Official salvage didn't begin until 1922, a time lapse that gave the good folks of Orkney time to take advantage of the situation. Even Royal Navy ratings had pilfered souvenirs as the ships sank or were beached, but more serious looting, or "the illicit removal of items" was to follow, as the Daily Record and Mail observed:

The target of this activity shifted from trinkets to the valuable non-ferrous metals the ships contained. To this day many island communities regard shipwrecks as a bonanza of wealth to be freely acquired, and it seems this happened in the immediate months after the scuttle…It was observed that some islanders made their fortunes at it… It seems that those hardy, storm stiffened sons of Ultima Thule have been stripping the Seydlitz with hammer hacksaw and spanner for months when the fishing was slack. (p. 67)

Some official small-scale salvage by local firms began in 1922, and the Royal Navy was to play a considerable part in lifting operations. In 1924 the firm of Cox & Danks was assigned the job. They were surprised to find that torpedo tubes had vanished and that every bit of brass and gun-metal had been stripped from the Hindenburg. Apparently divers and heavy lifting equipment had been available to the looters. Some of the spoils had been shipped to the smelters in herring barrels. (p.68)

Range Finder of SMS Kaiser on Ocean Floor at Scapa Flow
(Inset shows position on Ship Model)
From UHI Archaeology Institute Report

The story of Cox and Danks' pioneering salvage work is interesting and impressive yet ultimately unfortunate. The company used innovative ways to salvage 32 of the wrecks and send them to the ship-breakers, risked life and limb of their employees—four died on the job and others suffered burns, falls, or other injuries-and the company folded in 1931 with the drop in metal prices. The salvage business was bought by Metal Industries in 1933, just when metal prices were beginning to recover, and the company made good profit from the German wrecks. Work ended when World War II broke out in 1939, although an ongoing project, salvaging the battlecruiser SMS Derfflinger and scrapping her, was not completed until 1948. The story of these two companies, the characters involved and the wheeling, dealing, prices paid, salvage innovations, vessels and parts reclaimed, and other details are all covered in these well-illustrated chapters.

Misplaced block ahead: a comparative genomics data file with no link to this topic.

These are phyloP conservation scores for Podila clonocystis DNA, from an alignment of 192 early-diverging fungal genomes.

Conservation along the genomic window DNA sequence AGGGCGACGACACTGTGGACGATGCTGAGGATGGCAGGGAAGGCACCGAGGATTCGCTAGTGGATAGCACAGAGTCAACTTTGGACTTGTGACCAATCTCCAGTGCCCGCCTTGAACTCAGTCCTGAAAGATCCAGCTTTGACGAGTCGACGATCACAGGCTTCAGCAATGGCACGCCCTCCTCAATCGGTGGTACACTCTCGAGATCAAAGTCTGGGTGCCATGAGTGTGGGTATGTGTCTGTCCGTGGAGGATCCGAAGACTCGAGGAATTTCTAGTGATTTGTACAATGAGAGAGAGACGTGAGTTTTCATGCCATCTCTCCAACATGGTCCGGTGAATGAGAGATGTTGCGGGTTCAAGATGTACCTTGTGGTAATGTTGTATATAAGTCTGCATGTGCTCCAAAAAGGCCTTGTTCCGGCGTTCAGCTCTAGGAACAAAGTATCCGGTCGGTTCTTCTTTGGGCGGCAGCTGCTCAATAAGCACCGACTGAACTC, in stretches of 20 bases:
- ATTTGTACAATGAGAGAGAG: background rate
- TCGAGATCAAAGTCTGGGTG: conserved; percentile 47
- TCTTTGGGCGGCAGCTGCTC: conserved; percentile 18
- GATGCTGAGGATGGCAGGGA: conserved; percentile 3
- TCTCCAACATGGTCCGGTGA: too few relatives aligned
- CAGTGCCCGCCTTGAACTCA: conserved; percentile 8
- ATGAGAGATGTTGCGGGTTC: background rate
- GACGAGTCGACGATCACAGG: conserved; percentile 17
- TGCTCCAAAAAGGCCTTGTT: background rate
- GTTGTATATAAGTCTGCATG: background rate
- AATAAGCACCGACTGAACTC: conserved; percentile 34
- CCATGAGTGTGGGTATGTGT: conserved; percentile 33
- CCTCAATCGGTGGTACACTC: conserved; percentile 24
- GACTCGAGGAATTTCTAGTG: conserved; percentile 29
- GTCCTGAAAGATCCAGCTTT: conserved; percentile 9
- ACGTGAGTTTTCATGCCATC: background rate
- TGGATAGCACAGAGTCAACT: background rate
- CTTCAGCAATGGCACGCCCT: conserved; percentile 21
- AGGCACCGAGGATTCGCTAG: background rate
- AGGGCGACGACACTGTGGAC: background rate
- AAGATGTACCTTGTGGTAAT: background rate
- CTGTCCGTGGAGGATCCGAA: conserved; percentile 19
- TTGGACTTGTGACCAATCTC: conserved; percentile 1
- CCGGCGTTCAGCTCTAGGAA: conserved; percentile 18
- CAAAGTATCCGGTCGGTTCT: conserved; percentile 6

The second half of the book, Part Three, describes and pictures the surviving wrecks in Scapa Flow with much haunting underwater photography. Here the author shows the results of his 2017 ten-day underwater survey of the seven major ships and two torpedo boats, plus related debris, that still rest in the Flow. The project was carried out with the Sea War Museum Jutland in Denmark, which opened in 2015 and is dedicated to commemoration and study of the 1916 Battle of Jutland. Author Innes McCartney describes the technicalities and equipment used for the survey in his Preface and Introduction. He devotes a chapter to each ship in Part Three, chapters filled with graphs, diagrams, and photography revealing the current condition of the wrecks. They have corroded, shifted, deteriorated, and bits and pieces have broken off or wandered. A century under the ocean has eerily taken its toll.

It's a relief to read that these ghosts are now allowed to rest more or less in peace. Since 2002 their remains have been officially recognized as monuments under the Ancient Monuments and Archaeological Areas Act. This gives them the same protection as other famous sites on Orkney, such as the Ring of Brodgar and the Stenness Standing Stones. Also, as an internationally recognized recreational diving site, hundreds of divers now make their way to Scapa Flow each year.

I'd rarely ever thought of underwater archaeology—which was shortsighted considering how much stuff must lie at the bottom of the world's oceans—and this book really opened my eyes. Scapa 1919 is admittedly a quite technical book on one level, but there is much for the non-technical reader to appreciate. The volume splendidly achieves what the author in his concluding paragraph hopes it has, namely to

. . . show that in addition to the seven internationally important protected wrecks, much more of the Grand Scuttle and the salvage years can still be detected 100 years after the event than might be presumed. The wreck sites at Scapa Flow comprise a globally significant historical and cultural artefact, an underwater industrial landscape of unique character to be enjoyed, studied and revered for many decades to come. (p. 305)

I think we can all agree with this.

David F. Beer

Monday, August 12, 2019

How America Trained 11,000 Pilots in 19 Months

 Only about 1,000 of the 11,000 saw action before the Armistice.

By Major Douglas A. Galipeau, USAF